How prepared are you for emergency situations? What would you do if someone in the room suffered from a heart attack?
After all, heart diseases and stroke are the leading causes of death in the United States. In fact, 475,000 people die from cardiac arrest yearly.
That’s why buying an AED or automated external defibrillator is essential for saving lives. These days, a first aid kit isn’t complete without a defibrillator. Whatever the establishment, you should be ready to help with a sudden cardiac arrest.
We understand that not everyone knows how to choose an AED. After all, there are many AED units with different features and accessories. Read on below for a guide to buying an AED for your establishment.
Table of Contents
1. Get a Doctor’s Prescription
Like you do with other medical testing supplies, getting an AED may need a doctor’s prescription.
The manufacturing and selling of these machines follow FDA-approved guidelines. Most retailers may look for a prescription. Though AED purchasing is possible without a physician’s prescription, some vendors may look for one.
The AED is under the Medical Equipment category. If you don’t have one, you can always ask for one from your medical director. When obtaining an AED for family use, you can ask for one from your family physician.
2. Decide on What Features You Need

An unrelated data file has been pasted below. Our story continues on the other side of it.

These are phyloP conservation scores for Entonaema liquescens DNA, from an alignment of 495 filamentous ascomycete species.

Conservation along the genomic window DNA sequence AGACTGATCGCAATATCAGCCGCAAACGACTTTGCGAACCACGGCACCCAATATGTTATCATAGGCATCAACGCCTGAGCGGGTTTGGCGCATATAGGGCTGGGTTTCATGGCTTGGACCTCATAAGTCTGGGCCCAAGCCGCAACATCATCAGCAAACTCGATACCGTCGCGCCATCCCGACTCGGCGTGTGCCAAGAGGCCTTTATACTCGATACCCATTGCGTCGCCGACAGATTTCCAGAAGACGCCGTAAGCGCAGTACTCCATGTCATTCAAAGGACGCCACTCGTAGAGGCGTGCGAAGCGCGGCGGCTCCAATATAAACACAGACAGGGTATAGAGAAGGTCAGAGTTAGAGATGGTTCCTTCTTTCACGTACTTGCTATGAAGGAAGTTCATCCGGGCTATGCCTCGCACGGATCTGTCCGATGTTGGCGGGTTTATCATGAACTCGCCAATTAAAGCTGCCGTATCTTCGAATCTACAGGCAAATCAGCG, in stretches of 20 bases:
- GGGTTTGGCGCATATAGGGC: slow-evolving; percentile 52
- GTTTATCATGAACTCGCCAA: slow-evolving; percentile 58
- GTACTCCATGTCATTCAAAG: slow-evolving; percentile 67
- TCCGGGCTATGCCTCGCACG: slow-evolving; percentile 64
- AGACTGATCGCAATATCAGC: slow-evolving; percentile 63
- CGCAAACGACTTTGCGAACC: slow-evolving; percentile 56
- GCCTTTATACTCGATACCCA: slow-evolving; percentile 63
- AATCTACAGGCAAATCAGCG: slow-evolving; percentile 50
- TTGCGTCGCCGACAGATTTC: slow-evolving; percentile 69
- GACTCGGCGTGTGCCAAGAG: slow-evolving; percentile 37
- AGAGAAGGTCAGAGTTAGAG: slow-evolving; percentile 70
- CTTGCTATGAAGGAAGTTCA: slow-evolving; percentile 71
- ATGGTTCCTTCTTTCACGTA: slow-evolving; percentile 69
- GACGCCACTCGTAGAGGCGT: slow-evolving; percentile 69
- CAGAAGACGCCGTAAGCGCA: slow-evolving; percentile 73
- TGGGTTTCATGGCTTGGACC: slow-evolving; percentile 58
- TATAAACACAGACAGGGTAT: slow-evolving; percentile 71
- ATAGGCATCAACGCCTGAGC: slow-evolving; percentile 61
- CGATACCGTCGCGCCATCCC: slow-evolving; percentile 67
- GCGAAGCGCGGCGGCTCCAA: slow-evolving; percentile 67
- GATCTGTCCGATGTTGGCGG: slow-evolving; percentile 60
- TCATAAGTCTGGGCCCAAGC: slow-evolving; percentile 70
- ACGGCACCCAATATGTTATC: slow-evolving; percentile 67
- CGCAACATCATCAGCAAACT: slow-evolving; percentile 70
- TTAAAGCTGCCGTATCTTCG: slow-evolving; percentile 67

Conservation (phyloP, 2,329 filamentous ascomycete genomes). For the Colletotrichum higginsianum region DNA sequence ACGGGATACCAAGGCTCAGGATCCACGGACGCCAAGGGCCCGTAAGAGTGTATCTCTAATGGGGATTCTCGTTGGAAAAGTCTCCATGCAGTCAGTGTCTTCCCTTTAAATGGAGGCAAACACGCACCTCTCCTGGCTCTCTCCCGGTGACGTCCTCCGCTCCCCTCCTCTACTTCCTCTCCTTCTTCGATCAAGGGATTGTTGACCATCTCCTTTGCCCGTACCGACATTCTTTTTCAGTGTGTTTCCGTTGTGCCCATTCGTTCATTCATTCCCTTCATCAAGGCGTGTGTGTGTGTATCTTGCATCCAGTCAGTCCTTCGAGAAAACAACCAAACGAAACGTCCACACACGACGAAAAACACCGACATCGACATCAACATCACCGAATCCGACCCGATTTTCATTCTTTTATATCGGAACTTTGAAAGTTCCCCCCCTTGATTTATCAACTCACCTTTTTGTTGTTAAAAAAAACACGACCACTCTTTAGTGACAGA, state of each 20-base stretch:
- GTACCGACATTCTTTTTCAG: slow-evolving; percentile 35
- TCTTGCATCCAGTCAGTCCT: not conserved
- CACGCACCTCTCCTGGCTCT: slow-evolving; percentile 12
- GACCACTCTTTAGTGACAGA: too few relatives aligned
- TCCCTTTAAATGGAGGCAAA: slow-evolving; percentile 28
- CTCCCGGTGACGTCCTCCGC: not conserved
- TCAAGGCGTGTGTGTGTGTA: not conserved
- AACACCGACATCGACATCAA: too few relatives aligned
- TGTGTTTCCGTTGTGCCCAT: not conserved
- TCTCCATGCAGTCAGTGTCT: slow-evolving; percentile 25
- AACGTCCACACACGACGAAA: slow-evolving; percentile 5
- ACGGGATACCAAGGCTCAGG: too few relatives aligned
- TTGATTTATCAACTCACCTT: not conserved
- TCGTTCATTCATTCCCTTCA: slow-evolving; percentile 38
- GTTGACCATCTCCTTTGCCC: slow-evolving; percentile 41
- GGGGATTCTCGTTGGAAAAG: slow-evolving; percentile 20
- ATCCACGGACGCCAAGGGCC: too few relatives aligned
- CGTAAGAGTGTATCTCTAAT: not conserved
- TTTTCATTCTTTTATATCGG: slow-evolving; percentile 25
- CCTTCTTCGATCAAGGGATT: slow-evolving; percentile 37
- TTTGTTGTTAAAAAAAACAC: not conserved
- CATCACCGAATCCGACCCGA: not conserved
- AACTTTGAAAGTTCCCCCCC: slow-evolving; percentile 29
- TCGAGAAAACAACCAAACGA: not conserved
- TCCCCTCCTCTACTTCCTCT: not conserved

When purchasing AEDs, consider the environment and the patients. AEDs come with different features, ease of use, and accessories. Essential AED features include accessibility, reliability, and durability.
Some AED units have features like built-in printers, CPR metronomes, and lithium-ion batteries. ECG monitoring and added batteries are other features of other units. Check here to see more of Physio Control’s LIFEPAK series.
There are two categories for AEDs: automatic and semi-automatic. Automatic defibrillators will shock when it detects a cardiac rhythm. Semi-automatic AEDs will send shocks when the operator pushes the deliver-shock button.
You may want to stock up on accessories like pads or electrodes. AED retailers also sell batteries and battery cases for spares. If you want a damage-free AED, get a waterproof and shock-resistant carrying case.
Who is going to need the AED? Pediatric pads are now available for children of 8 years and younger. These pads will deliver a reduced level of shock.
3. Check for Certifications and Other Requirements
Consult with your company’s medical director when buying a defibrillator. Most states have different requirements when it comes to putting an AED in a vehicle or building. Review these state and local laws to know which ones are applicable.
Your AED inspection records and monthly maintenance records need to be up-to-date. Keep documentation of maintenance and repairs, personnel training records, and usage. Also, take constant note of expiration dates for your defibrillation pads and AED batteries.
4. Assess the Costs of Buying an AED
Defibrillators can cost you a lot, depending on the brand and features. One AED unit ranges from 1000 USD to 2400 USD. Packages with accessories and pads total between 1,200 USD to 2800 USD.